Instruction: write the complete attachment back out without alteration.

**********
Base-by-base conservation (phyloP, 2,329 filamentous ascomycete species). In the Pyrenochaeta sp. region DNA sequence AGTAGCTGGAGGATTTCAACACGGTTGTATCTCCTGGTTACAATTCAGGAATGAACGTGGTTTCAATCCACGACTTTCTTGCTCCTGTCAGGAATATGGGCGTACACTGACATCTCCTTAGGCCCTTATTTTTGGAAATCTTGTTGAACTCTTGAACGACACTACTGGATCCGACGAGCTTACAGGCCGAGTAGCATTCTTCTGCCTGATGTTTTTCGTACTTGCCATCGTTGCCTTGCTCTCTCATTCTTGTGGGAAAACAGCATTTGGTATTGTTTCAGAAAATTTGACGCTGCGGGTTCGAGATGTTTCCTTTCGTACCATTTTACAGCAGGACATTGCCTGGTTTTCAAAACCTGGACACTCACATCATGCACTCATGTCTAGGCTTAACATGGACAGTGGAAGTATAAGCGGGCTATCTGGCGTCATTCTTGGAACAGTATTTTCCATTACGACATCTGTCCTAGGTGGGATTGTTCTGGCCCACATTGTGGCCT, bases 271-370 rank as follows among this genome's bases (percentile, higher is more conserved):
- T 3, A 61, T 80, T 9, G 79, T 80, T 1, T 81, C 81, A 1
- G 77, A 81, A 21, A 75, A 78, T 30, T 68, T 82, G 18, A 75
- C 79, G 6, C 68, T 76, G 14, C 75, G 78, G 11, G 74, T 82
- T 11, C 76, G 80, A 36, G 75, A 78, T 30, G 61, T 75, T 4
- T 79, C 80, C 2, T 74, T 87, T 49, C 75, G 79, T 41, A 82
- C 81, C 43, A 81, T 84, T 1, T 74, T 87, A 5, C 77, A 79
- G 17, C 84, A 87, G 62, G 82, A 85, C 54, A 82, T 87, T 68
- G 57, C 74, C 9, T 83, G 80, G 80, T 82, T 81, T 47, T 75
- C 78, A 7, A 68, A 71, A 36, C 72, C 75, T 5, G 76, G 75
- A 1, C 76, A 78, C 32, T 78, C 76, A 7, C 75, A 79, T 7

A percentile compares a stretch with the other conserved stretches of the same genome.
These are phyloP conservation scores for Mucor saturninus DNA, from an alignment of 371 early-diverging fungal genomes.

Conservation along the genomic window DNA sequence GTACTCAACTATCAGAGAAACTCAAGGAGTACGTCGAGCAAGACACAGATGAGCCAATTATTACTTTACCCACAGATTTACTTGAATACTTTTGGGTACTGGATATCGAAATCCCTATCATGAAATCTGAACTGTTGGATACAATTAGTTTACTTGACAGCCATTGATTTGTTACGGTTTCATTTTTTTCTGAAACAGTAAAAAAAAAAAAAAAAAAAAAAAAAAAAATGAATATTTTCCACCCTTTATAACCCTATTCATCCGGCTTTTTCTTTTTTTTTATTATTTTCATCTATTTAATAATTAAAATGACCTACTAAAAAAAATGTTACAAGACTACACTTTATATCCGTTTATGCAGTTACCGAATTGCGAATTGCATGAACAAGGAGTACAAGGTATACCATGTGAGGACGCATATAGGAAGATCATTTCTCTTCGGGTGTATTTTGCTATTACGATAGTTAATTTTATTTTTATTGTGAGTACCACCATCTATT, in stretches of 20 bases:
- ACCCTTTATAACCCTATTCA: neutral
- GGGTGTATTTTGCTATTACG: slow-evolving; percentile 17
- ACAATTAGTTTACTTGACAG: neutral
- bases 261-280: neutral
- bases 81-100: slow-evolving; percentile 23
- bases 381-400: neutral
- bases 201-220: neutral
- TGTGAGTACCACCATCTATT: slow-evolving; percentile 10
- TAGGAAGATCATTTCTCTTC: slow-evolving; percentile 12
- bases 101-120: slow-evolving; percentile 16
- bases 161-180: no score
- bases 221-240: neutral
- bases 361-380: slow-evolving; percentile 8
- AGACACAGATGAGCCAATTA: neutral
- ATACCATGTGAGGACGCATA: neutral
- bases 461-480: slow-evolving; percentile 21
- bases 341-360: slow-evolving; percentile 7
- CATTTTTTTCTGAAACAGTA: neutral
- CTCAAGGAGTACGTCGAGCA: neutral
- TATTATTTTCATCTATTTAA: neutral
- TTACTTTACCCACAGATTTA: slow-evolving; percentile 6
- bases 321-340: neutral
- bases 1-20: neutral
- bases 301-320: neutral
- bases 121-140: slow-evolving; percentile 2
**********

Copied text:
Base-by-base conservation (phyloP, 2,329 filamentous ascomycete species). In the Pyrenochaeta sp. region DNA sequence AGTAGCTGGAGGATTTCAACACGGTTGTATCTCCTGGTTACAATTCAGGAATGAACGTGGTTTCAATCCACGACTTTCTTGCTCCTGTCAGGAATATGGGCGTACACTGACATCTCCTTAGGCCCTTATTTTTGGAAATCTTGTTGAACTCTTGAACGACACTACTGGATCCGACGAGCTTACAGGCCGAGTAGCATTCTTCTGCCTGATGTTTTTCGTACTTGCCATCGTTGCCTTGCTCTCTCATTCTTGTGGGAAAACAGCATTTGGTATTGTTTCAGAAAATTTGACGCTGCGGGTTCGAGATGTTTCCTTTCGTACCATTTTACAGCAGGACATTGCCTGGTTTTCAAAACCTGGACACTCACATCATGCACTCATGTCTAGGCTTAACATGGACAGTGGAAGTATAAGCGGGCTATCTGGCGTCATTCTTGGAACAGTATTTTCCATTACGACATCTGTCCTAGGTGGGATTGTTCTGGCCCACATTGTGGCCT, bases 271-370 rank as follows among this genome's bases (percentile, higher is more conserved):
- T 3, A 61, T 80, T 9, G 79, T 80, T 1, T 81, C 81, A 1
- G 77, A 81, A 21, A 75, A 78, T 30, T 68, T 82, G 18, A 75
- C 79, G 6, C 68, T 76, G 14, C 75, G 78, G 11, G 74, T 82
- T 11, C 76, G 80, A 36, G 75, A 78, T 30, G 61, T 75, T 4
- T 79, C 80, C 2, T 74, T 87, T 49, C 75, G 79, T 41, A 82
- C 81, C 43, A 81, T 84, T 1, T 74, T 87, A 5, C 77, A 79
- G 17, C 84, A 87, G 62, G 82, A 85, C 54, A 82, T 87, T 68
- G 57, C 74, C 9, T 83, G 80, G 80, T 82, T 81, T 47, T 75
- C 78, A 7, A 68, A 71, A 36, C 72, C 75, T 5, G 76, G 75
- A 1, C 76, A 78, C 32, T 78, C 76, A 7, C 75, A 79, T 7

A percentile compares a stretch with the other conserved stretches of the same genome.
These are phyloP conservation scores for Mucor saturninus DNA, from an alignment of 371 early-diverging fungal genomes.

Conservation along the genomic window DNA sequence GTACTCAACTATCAGAGAAACTCAAGGAGTACGTCGAGCAAGACACAGATGAGCCAATTATTACTTTACCCACAGATTTACTTGAATACTTTTGGGTACTGGATATCGAAATCCCTATCATGAAATCTGAACTGTTGGATACAATTAGTTTACTTGACAGCCATTGATTTGTTACGGTTTCATTTTTTTCTGAAACAGTAAAAAAAAAAAAAAAAAAAAAAAAAAAAATGAATATTTTCCACCCTTTATAACCCTATTCATCCGGCTTTTTCTTTTTTTTTATTATTTTCATCTATTTAATAATTAAAATGACCTACTAAAAAAAATGTTACAAGACTACACTTTATATCCGTTTATGCAGTTACCGAATTGCGAATTGCATGAACAAGGAGTACAAGGTATACCATGTGAGGACGCATATAGGAAGATCATTTCTCTTCGGGTGTATTTTGCTATTACGATAGTTAATTTTATTTTTATTGTGAGTACCACCATCTATT, in stretches of 20 bases:
- ACCCTTTATAACCCTATTCA: neutral
- GGGTGTATTTTGCTATTACG: slow-evolving; percentile 17
- ACAATTAGTTTACTTGACAG: neutral
- bases 261-280: neutral
- bases 81-100: slow-evolving; percentile 23
- bases 381-400: neutral
- bases 201-220: neutral
- TGTGAGTACCACCATCTATT: slow-evolving; percentile 10
- TAGGAAGATCATTTCTCTTC: slow-evolving; percentile 12
- bases 101-120: slow-evolving; percentile 16
- bases 161-180: no score
- bases 221-240: neutral
- bases 361-380: slow-evolving; percentile 8
- AGACACAGATGAGCCAATTA: neutral
- ATACCATGTGAGGACGCATA: neutral
- bases 461-480: slow-evolving; percentile 21
- bases 341-360: slow-evolving; percentile 7
- CATTTTTTTCTGAAACAGTA: neutral
- CTCAAGGAGTACGTCGAGCA: neutral
- TATTATTTTCATCTATTTAA: neutral
- TTACTTTACCCACAGATTTA: slow-evolving; percentile 6
- bases 321-340: neutral
- bases 1-20: neutral
- bases 301-320: neutral
- bases 121-140: slow-evolving; percentile 2